I used (aff link) Acriglaze Safecoat and for some reason I got white streaks when it dried. I'm guessing that both my house temp (We keep it about 64 degrees during the winter) and humidity were too low, causing the topcoat to dry inconsistently. At first I was very disappointed and wasn't sure what to do because if I sanded it too much to get the streaks off, I'd lose the old-worldy look of the sprayed on first coat of Driftwood by default.
I did sand a bit on the top shelf because I had special plans that needed a good solid layer. Streaks would have been too distracting. The script needed to stand alone for effect.
After much contemplation, I decided to keep the streaks on the lower shelves. Here's why.
As you can see, the streaky look "played right into the hands of the clocks". Of course I could say that I planned it all, but really, it was quite an accident that just turned the tide in my favor.
9. Stencil clocks and French script over top the streaky topcoat.
10. Topcoat. Again. But this time use wax.
(aff link) Daddy Van's Wax is all natural, smells great, is easy to apply and is a good sealant. The funny thing is, the wax did away with the white streaks. I stressed over the streaks. They grew on me. I decide I like them. Then they went away with the wax. Go figure.
Through all the mishaps and unexpected turns, it's always gratifying when a piece turns out well – especially when it was originally garage sale fodder. Chalk one up for DIY redesign.
Though the stenciled clocks and script look random, there is method to the madness. As you are looking down from top to bottom, you can see a left to right to left and then back to the right movement.
The French script stencil comes as a 12" x 12" but you are not limited to that exact design. As you can see on the close-ups, you can pick and choose how you use it. On the top you can see how I varied not only the intensity of the painted script, but also the fading in and out on the edges to give the look of "floating" script. This is to give the appearance of age and just a bit of romance.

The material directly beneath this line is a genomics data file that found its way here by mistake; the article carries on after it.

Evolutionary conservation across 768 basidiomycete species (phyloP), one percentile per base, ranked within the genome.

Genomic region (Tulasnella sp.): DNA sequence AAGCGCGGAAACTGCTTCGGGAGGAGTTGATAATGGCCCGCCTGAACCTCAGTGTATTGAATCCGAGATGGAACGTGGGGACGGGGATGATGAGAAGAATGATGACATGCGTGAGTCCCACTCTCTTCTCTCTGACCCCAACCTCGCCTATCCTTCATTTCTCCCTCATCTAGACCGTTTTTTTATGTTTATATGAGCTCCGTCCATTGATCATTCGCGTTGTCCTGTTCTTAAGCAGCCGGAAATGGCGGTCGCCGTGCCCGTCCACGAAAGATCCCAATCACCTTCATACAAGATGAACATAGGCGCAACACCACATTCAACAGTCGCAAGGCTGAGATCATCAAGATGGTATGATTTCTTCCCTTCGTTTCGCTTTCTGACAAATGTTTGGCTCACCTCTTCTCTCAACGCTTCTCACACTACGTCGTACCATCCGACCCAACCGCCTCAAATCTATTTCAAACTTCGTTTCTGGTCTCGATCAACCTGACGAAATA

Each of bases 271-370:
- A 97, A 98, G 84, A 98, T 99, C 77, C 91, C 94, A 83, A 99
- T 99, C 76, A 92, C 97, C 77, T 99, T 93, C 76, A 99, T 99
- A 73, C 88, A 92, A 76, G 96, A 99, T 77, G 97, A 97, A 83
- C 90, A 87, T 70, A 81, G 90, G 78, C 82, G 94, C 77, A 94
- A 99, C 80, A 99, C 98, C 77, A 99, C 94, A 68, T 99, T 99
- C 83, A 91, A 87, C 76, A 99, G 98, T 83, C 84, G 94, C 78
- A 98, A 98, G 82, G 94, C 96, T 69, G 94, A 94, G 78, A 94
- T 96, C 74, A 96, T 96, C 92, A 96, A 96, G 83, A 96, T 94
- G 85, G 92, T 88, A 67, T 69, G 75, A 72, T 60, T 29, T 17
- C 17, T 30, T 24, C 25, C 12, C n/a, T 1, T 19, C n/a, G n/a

Here you can see the texture and color variation up close. The (aff link) Daddy Van's wax brought out detail and depth.
It always helps when you can continue the look throughout with different techniques. Here on the top of the bookcase you see the texture, faded stenciling and a bit of a distressed look through multi layered dry brushing.
If when you look at a piece and your eyes travel from one element to the next, you know you have a winner. Art is to capture the eye. This is why I call furniture refinishing art – it carries the same intrest and intrigue as a wall mounted painting.
A huge "thank you" to (aff link) The Old Fashioned Milk Paint Company for supplying the materials for this project. If you've not tried their paint and other products, go take a look at what they have to offer HERE. OFMP comes in 20 colors and as a base with no pigment (you add your own). It's best for porous surfaces such as bare wood and raw masonry. (Adding Extra-Bond into first coat will help adhesion to most clean, sound non-porous surfaces.) It's packaged as a powder and you add water to make a pint, quart, or gallon. It's great if you want to mix your own colors as well – as a mater of fact, it's fun to do!
Until next time…
*Disclosure: The Old Fashioned Milk Paint Company supplied products for this project. All opinions are my own. This post also contains affiliate links. If you buy anything after clicking on one of the affiliate links, I receive a small commission of the sale. The cost to you is the same, and I only link to items that I think would benefit my readers. All links are in red for your convenience. Your support of this blog is greatly appreciated!